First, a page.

Even bloggers will feel this. The more we write, the better we get. My first ever article was some generic bullshit about how music is important in movies. It meant nothing, no-one was reading. But I'm getting better at figuring out who I am and what I love about movies. Sure, some posts suck, but that's creativity. We take the risk. The point is, post-for-post, I nail it more often than I did two years ago. Why? Because rather than sleep, I stay up writing blog posts. It's 2am and I have to be up in five hours.

I'm fine with that.

It takes time and discipline. I like how Will Smith put it. He says he'll die on the treadmill, no way is he getting off. He works at it. No wonder he's a millionaire movie star and producer with a beautiful wife and talented kids.. he shows up for work. He could have been remembered as that kid on that Bel Air show, but he's so much more, because he's dedicated to learning and practicing and hustling and trying.

There are no shortcuts. The myths make it sound like Spielberg woke up one day and directed 'Jaws', but the truth is he dedicated all his time, from childhood onwards, to believing in his mad visions, and demanding his Dad get his friends to let him film scenes in the cockpits of their planes.

Don't wait around to be discovered by an agent or producer or magazine, just keep doing the work. You're not powerless. Even if they're not hiring you, not financing you, not liking your sound.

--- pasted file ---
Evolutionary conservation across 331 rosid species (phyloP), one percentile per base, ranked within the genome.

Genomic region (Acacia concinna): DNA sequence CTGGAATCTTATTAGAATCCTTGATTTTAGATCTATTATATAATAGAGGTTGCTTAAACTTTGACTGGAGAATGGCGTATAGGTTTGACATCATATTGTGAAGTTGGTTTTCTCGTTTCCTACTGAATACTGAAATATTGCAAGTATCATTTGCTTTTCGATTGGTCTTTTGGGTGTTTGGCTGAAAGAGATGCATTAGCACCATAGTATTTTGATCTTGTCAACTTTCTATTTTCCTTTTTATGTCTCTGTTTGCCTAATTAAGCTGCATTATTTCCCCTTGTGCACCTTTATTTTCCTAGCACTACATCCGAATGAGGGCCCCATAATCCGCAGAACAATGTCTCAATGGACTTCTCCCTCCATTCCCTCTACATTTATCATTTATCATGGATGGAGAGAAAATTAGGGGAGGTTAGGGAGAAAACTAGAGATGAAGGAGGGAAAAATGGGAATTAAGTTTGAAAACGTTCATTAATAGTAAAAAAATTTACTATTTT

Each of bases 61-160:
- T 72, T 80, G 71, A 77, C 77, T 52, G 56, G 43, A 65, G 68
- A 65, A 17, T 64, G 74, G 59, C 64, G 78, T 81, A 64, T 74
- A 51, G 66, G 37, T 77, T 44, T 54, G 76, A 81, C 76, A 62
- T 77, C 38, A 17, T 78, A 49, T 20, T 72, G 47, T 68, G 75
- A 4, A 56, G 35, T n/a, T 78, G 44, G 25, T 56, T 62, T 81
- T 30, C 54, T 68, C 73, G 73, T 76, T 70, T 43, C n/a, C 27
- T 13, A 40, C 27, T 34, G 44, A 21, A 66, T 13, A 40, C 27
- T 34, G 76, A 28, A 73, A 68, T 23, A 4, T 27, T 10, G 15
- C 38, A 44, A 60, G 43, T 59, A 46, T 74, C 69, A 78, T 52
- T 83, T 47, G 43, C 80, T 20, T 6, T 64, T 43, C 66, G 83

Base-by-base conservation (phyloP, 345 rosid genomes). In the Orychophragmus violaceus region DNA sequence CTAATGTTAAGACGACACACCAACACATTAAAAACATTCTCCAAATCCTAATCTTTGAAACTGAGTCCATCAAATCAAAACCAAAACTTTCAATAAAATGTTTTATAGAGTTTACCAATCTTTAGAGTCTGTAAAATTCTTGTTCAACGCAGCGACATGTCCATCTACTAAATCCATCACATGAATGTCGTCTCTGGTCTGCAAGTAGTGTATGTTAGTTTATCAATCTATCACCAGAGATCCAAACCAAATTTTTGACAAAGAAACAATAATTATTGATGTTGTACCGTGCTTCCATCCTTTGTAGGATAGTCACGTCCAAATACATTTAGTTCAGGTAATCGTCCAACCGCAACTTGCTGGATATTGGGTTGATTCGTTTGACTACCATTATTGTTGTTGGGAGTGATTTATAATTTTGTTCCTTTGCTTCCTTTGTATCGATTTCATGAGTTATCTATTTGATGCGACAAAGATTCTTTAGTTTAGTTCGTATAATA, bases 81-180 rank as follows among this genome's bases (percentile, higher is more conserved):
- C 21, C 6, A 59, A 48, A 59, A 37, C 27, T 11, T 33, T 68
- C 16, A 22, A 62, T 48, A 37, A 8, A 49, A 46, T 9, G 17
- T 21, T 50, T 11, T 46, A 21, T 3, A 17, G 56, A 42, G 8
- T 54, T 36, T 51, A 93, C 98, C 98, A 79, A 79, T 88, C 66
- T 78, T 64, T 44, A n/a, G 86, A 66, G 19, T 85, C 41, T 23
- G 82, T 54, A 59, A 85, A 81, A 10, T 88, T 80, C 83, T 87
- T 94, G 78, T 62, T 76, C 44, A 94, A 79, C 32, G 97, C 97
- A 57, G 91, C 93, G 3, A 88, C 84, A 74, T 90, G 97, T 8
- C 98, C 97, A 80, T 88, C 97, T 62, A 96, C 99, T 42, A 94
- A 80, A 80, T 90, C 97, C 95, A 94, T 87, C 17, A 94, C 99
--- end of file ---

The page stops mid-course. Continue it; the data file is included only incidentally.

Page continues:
It means you keep working at it. Because Spielberg was just too determined, and Tupac was just too revolutionary, and Chaplin was just too funny. I'm not saying we can be as successful as them-- because they are once in a lifetime geniuses, but we can learn a lot from their work ethic, from their perserverance. They had rejection and self-doubt just like me and you. But the work always came first. No time for excuses.

Nothing can replace experience. We get better.

Care to share?

DVD CHALLENGE: The Films We Avoid

We all have them. DVD's we buy or borrow, then take six years to watch because we're just not interested. Our reasons are usually ignorant and stupid, but they keep us away from watching.

This week I will be battling past my presumptions and watching the films I've been hiding from. I challenge you to do the same and tell us all about it.


Below are the films I've been avoiding, along with my ignorant assumptions:


Gandhi

Ignorant Assumptions: It's three hours long and is going to be boring and preachy!! I am going to struggle to get taken in by it.. although paradoxically I believe it may be my favourite film ever once I watch it.



The Grapes Of Wrath

Ignorant Assumptions: It's going to be old and slow and boring and simple.


Kung Fu Hustle

Ignorant Assumptions:
It's a pile of bullshit.



39th Battalion

Ignorant Assumptions: This film was recommended to me. But my assumption is its going to look cheaply made and have a terrible story.


Casino

Ignorant Assumptions: That it'll be too long and 'cool' and it won't hold my interest.


Slacker

Ignorant Assumptions: Now that its been copied and inspired so many others, it'll be hard to see its magic. It'll just be twentysomething white people talking about dating and weed and I'll get so bored i'll give up film viewing forever.


Ice Cold In Alex

Ignorant Assumptions: Will be too British. Unrealistic and lame, and I'll feel guilty for thinking a supposed masterpiece is boring and silly.